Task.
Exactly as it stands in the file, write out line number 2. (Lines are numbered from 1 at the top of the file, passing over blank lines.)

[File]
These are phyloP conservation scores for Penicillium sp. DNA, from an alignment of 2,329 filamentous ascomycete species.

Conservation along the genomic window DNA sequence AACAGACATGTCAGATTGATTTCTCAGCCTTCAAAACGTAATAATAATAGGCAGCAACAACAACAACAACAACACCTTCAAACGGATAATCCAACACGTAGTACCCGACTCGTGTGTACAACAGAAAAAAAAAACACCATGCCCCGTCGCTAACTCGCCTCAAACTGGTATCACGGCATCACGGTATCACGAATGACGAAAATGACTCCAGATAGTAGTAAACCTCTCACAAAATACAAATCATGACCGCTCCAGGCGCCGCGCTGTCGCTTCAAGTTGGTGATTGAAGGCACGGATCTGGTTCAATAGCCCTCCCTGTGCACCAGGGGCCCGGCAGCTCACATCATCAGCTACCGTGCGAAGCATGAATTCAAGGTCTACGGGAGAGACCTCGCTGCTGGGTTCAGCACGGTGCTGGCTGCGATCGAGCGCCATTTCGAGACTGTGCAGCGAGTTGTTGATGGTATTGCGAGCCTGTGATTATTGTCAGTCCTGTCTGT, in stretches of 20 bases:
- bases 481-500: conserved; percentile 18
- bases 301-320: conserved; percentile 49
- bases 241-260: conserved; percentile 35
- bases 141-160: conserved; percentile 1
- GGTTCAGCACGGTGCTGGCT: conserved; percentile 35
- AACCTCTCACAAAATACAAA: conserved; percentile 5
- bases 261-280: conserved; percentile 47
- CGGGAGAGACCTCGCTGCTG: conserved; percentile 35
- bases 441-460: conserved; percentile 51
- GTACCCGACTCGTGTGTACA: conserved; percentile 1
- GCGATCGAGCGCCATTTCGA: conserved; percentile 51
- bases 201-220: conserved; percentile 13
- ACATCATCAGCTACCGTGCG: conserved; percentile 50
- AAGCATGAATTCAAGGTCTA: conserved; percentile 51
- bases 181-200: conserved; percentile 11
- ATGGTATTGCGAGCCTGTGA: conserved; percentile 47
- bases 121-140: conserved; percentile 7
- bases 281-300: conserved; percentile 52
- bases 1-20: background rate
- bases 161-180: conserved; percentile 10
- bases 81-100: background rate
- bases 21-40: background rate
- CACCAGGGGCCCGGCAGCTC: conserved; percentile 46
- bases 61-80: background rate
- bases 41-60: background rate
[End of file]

Conservation along the genomic window DNA sequence AACAGACATGTCAGATTGATTTCTCAGCCTTCAAAACGTAATAATAATAGGCAGCAACAACAACAACAACAACACCTTCAAACGGATAATCCAACACGTAGTACCCGACTCGTGTGTACAACAGAAAAAAAAAACACCATGCCCCGTCGCTAACTCGCCTCAAACTGGTATCACGGCATCACGGTATCACGAATGACGAAAATGACTCCAGATAGTAGTAAACCTCTCACAAAATACAAATCATGACCGCTCCAGGCGCCGCGCTGTCGCTTCAAGTTGGTGATTGAAGGCACGGATCTGGTTCAATAGCCCTCCCTGTGCACCAGGGGCCCGGCAGCTCACATCATCAGCTACCGTGCGAAGCATGAATTCAAGGTCTACGGGAGAGACCTCGCTGCTGGGTTCAGCACGGTGCTGGCTGCGATCGAGCGCCATTTCGAGACTGTGCAGCGAGTTGTTGATGGTATTGCGAGCCTGTGATTATTGTCAGTCCTGTCTGT, in stretches of 20 bases: